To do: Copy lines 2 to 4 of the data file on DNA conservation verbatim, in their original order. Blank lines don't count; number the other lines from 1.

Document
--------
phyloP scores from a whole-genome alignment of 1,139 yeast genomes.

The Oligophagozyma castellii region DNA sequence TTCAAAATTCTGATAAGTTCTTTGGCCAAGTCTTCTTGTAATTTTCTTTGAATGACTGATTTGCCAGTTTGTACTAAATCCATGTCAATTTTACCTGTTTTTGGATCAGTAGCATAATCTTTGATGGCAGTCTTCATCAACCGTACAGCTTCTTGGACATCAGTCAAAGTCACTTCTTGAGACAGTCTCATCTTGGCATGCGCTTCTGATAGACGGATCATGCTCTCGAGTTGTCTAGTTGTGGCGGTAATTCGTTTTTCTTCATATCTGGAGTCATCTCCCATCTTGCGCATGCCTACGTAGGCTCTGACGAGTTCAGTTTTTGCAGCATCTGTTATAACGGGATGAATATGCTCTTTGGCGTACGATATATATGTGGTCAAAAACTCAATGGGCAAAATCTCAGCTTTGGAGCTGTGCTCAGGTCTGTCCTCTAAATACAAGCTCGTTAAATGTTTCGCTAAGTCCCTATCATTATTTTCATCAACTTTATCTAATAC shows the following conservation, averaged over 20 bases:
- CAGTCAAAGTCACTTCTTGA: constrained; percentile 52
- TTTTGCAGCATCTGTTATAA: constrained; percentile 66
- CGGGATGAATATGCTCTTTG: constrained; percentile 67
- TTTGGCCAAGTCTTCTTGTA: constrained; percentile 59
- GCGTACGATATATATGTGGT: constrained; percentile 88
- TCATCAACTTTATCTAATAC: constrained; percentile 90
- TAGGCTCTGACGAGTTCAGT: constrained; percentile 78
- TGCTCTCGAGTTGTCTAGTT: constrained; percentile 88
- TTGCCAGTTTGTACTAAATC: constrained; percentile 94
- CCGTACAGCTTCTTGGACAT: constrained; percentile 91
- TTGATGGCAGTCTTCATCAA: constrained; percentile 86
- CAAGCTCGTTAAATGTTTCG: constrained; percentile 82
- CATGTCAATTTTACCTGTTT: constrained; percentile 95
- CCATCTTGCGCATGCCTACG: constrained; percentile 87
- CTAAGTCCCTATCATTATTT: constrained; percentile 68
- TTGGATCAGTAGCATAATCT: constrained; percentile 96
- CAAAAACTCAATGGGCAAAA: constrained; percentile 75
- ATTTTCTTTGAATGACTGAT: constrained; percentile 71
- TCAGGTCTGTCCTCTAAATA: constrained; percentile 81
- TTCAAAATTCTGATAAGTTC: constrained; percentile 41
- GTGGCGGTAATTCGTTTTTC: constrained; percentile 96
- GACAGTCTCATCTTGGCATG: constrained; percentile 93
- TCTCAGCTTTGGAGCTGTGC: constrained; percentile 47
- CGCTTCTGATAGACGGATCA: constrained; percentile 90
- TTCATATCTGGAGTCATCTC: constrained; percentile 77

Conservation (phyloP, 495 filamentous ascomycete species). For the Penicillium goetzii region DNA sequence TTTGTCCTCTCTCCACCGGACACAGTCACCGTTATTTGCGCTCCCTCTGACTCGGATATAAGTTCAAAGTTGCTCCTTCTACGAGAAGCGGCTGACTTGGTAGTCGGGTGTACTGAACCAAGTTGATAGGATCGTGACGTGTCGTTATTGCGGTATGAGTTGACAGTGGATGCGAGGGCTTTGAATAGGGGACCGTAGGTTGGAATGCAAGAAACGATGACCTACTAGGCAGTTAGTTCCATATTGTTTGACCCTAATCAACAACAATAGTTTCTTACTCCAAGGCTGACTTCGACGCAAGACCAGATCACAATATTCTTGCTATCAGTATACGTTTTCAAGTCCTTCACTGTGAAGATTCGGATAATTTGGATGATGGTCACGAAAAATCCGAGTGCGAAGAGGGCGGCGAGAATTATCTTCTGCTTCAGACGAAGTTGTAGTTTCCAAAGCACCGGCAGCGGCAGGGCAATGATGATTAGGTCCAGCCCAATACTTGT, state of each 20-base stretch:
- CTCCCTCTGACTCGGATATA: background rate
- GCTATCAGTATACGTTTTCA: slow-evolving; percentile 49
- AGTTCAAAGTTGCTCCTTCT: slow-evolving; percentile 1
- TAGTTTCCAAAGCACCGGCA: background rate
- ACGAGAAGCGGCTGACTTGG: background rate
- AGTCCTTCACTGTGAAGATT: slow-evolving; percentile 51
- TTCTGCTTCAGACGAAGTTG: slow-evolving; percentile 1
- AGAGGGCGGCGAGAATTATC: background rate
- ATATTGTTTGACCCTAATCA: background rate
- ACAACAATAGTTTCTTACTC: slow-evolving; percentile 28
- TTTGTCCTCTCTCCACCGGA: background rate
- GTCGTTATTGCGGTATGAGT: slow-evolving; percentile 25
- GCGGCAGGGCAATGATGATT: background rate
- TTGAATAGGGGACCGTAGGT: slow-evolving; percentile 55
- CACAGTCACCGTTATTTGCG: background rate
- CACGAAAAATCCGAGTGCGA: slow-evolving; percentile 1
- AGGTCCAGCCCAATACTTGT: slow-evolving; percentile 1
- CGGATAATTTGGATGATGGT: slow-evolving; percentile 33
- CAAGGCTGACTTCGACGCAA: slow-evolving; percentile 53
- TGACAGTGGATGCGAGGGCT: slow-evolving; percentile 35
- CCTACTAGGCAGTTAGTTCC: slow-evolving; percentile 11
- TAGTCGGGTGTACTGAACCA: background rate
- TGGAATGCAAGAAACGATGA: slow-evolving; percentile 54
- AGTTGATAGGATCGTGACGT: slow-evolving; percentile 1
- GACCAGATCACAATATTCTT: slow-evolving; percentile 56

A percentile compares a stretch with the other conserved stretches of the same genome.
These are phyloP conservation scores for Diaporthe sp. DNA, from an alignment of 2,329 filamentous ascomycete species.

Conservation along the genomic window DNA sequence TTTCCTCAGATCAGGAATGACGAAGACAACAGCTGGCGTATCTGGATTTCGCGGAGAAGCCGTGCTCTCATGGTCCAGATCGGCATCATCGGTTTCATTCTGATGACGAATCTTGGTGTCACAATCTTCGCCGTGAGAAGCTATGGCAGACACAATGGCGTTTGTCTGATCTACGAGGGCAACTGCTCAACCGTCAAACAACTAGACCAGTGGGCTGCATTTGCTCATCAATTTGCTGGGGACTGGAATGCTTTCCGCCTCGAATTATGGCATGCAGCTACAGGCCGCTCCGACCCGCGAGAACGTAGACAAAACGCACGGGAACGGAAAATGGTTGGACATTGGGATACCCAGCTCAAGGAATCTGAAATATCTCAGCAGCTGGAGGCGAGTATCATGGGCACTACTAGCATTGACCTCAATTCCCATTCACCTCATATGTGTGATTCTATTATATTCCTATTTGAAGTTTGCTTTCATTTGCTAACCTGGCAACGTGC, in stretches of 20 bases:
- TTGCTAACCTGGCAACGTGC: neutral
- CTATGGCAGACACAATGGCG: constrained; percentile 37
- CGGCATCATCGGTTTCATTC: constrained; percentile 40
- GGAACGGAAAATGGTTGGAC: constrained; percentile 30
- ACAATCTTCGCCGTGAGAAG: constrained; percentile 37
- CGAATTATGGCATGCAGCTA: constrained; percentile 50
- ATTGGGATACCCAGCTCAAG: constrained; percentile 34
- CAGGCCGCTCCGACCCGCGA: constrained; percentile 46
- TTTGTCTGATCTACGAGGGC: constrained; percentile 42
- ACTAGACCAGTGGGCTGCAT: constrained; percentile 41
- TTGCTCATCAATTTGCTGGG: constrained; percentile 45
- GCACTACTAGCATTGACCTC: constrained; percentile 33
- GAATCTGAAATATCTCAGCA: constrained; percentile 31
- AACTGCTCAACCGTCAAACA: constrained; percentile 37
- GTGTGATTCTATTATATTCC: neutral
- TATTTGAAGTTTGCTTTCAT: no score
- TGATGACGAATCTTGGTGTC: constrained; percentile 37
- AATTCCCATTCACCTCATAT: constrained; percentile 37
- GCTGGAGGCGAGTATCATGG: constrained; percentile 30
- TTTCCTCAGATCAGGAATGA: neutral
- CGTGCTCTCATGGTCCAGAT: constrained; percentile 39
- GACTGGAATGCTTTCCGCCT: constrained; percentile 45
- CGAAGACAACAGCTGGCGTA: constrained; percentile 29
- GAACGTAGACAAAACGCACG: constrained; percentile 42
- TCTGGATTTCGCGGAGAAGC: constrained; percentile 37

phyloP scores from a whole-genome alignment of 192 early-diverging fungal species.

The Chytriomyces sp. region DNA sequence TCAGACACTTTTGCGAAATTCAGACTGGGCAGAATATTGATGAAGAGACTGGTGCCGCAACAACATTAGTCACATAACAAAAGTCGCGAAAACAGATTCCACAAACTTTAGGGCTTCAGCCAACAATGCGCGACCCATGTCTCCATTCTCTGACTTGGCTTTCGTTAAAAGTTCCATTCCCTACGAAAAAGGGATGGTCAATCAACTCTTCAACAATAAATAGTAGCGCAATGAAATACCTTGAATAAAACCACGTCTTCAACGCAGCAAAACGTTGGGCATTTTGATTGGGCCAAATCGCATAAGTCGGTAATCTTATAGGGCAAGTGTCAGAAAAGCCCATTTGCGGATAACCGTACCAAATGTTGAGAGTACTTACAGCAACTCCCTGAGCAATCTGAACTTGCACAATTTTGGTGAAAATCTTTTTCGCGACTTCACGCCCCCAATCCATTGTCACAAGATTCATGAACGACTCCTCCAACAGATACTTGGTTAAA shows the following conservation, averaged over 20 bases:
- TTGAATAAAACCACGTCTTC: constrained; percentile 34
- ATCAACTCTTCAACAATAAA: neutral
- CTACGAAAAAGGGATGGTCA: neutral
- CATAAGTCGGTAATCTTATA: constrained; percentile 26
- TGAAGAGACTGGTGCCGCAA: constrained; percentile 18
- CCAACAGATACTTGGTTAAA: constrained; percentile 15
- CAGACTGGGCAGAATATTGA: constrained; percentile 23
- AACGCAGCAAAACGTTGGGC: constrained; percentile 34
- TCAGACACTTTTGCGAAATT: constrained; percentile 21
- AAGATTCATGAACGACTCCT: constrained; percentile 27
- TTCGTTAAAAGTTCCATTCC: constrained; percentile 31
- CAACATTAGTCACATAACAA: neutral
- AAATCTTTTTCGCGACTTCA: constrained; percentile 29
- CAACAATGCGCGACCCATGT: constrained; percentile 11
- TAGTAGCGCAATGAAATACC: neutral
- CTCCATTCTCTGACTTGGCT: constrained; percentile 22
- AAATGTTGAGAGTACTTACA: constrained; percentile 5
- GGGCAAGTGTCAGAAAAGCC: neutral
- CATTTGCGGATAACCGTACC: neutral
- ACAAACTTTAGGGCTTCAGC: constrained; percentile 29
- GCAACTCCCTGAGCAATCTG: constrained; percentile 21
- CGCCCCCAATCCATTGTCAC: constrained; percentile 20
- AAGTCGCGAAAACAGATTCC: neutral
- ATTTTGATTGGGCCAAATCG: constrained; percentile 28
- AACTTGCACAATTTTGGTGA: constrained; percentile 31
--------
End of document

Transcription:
The Oligophagozyma castellii region DNA sequence TTCAAAATTCTGATAAGTTCTTTGGCCAAGTCTTCTTGTAATTTTCTTTGAATGACTGATTTGCCAGTTTGTACTAAATCCATGTCAATTTTACCTGTTTTTGGATCAGTAGCATAATCTTTGATGGCAGTCTTCATCAACCGTACAGCTTCTTGGACATCAGTCAAAGTCACTTCTTGAGACAGTCTCATCTTGGCATGCGCTTCTGATAGACGGATCATGCTCTCGAGTTGTCTAGTTGTGGCGGTAATTCGTTTTTCTTCATATCTGGAGTCATCTCCCATCTTGCGCATGCCTACGTAGGCTCTGACGAGTTCAGTTTTTGCAGCATCTGTTATAACGGGATGAATATGCTCTTTGGCGTACGATATATATGTGGTCAAAAACTCAATGGGCAAAATCTCAGCTTTGGAGCTGTGCTCAGGTCTGTCCTCTAAATACAAGCTCGTTAAATGTTTCGCTAAGTCCCTATCATTATTTTCATCAACTTTATCTAATAC shows the following conservation, averaged over 20 bases:
- CAGTCAAAGTCACTTCTTGA: constrained; percentile 52
- TTTTGCAGCATCTGTTATAA: constrained; percentile 66